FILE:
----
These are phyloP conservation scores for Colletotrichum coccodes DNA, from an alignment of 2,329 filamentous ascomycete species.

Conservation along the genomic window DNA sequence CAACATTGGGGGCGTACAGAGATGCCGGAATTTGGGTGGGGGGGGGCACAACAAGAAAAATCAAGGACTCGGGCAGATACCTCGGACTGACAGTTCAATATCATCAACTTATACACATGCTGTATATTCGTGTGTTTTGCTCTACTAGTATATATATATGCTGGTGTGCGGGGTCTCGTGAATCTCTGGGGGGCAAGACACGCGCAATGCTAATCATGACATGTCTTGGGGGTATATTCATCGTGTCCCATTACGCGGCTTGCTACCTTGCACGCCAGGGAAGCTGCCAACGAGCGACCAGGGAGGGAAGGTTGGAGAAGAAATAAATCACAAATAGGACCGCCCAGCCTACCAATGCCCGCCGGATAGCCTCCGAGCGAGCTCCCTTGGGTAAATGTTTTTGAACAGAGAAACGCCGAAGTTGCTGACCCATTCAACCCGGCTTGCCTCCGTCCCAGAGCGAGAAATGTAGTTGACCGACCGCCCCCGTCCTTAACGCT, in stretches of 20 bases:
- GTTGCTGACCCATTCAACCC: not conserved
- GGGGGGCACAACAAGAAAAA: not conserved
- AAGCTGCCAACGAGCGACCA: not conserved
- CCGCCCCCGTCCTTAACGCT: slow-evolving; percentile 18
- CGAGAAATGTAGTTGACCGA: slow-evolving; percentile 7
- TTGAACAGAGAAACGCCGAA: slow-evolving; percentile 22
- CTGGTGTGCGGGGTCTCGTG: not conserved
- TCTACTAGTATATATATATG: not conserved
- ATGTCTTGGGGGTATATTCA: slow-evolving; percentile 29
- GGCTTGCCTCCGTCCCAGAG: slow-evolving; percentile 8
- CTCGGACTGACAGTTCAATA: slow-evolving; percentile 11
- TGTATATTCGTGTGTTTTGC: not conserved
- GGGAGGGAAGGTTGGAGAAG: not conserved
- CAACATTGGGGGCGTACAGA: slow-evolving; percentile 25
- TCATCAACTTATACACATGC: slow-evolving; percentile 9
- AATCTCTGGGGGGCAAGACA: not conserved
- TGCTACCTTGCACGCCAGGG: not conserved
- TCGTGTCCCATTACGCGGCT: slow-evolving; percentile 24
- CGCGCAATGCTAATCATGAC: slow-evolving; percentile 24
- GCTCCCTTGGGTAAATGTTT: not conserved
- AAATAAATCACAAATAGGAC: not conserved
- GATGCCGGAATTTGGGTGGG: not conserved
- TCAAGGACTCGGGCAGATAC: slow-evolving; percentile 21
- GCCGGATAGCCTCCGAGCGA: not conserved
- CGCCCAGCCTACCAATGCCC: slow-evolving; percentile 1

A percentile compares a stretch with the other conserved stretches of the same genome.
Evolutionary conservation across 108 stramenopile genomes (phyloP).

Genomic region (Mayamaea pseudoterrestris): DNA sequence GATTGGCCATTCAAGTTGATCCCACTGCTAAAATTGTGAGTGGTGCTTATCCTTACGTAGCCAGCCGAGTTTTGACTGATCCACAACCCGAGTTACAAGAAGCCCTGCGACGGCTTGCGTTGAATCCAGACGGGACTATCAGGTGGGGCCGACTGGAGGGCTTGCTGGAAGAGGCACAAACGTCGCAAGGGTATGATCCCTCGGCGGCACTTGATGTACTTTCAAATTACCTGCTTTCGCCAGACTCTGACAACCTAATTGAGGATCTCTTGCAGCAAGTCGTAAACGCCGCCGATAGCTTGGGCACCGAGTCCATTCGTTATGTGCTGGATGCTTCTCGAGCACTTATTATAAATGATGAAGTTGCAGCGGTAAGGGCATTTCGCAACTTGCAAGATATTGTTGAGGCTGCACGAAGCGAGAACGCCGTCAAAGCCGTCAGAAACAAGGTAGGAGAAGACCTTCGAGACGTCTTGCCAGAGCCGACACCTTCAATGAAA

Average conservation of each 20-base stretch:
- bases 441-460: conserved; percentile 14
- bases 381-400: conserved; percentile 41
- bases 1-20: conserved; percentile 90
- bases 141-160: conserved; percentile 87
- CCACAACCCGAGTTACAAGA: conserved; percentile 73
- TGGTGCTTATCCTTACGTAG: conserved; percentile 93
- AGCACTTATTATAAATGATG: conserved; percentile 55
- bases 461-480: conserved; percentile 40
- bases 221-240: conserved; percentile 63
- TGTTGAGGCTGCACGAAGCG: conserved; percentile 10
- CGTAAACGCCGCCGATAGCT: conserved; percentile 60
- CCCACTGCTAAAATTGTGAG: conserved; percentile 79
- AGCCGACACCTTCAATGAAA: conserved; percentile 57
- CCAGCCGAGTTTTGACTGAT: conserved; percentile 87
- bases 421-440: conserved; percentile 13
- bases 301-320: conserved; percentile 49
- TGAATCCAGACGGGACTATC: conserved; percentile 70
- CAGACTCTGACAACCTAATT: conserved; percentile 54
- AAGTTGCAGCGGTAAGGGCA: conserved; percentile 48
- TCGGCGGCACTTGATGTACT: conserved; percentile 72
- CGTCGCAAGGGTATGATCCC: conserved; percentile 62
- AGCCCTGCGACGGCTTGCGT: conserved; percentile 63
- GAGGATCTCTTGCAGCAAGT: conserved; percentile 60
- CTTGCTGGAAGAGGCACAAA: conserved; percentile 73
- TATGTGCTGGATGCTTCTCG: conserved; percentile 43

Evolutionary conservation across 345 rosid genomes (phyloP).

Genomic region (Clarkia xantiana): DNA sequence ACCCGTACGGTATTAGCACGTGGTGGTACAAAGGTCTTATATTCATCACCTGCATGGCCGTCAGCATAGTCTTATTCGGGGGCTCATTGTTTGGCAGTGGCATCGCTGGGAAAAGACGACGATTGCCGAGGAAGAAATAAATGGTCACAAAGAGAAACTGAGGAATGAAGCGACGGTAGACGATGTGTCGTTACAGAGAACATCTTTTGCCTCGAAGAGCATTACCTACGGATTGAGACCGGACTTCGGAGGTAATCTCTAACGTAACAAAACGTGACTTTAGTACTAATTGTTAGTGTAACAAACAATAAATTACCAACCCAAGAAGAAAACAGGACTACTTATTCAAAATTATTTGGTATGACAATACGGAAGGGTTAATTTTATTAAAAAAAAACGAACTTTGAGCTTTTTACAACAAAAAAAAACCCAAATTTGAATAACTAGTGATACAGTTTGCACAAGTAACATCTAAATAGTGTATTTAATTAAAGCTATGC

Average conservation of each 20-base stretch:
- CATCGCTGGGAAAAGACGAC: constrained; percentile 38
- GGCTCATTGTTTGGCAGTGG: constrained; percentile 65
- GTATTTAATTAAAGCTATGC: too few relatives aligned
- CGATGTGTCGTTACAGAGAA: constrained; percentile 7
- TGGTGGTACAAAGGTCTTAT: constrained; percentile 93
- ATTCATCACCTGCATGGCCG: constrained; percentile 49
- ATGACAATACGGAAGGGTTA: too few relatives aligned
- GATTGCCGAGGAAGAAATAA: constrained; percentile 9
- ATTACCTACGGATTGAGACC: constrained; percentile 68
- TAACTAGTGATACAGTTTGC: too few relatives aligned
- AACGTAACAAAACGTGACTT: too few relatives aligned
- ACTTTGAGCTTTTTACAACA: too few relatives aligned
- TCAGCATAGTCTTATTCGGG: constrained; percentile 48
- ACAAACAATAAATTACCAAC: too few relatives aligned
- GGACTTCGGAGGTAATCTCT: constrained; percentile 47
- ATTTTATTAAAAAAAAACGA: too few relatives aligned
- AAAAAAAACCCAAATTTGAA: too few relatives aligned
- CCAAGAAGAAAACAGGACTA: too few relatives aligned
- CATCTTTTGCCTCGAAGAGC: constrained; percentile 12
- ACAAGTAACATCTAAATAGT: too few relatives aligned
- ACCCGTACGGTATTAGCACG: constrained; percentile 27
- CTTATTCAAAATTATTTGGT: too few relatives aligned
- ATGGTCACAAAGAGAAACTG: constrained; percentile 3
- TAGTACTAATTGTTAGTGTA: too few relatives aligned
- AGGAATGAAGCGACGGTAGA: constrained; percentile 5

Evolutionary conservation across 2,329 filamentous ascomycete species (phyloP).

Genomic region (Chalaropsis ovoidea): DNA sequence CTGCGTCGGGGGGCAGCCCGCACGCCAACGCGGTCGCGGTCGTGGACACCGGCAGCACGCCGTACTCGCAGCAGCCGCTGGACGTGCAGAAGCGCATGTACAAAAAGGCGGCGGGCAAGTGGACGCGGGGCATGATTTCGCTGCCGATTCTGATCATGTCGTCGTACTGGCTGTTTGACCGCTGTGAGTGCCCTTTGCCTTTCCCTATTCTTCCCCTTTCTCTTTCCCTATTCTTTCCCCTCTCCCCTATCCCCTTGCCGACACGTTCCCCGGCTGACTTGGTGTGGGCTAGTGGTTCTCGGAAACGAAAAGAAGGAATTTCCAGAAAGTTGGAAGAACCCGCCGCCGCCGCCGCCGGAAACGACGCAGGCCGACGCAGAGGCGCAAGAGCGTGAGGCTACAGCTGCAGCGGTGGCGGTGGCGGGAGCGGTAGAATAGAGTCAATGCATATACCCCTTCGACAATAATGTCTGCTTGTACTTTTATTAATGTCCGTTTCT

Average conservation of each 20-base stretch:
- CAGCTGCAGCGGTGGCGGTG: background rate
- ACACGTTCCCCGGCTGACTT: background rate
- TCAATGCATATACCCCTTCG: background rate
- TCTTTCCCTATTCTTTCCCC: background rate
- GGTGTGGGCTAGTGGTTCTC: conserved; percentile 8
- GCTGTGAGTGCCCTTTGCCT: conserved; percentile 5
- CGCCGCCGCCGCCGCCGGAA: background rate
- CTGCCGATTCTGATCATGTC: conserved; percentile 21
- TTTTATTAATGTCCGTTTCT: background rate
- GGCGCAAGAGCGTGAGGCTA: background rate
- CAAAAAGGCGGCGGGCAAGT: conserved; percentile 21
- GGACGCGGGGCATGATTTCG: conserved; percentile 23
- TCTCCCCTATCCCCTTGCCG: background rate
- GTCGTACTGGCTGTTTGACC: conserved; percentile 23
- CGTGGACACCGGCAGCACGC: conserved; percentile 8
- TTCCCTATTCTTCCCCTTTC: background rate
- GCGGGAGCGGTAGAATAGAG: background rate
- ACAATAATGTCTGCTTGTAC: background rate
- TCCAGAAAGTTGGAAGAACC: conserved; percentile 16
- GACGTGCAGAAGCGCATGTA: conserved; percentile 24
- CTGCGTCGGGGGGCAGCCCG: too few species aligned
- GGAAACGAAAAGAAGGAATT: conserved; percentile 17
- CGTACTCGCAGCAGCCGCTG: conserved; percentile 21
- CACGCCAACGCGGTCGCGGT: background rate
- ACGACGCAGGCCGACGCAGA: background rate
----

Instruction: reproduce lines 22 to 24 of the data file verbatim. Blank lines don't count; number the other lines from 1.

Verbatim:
- GCTCCCTTGGGTAAATGTTT: not conserved
- AAATAAATCACAAATAGGAC: not conserved
- GATGCCGGAATTTGGGTGGG: not conserved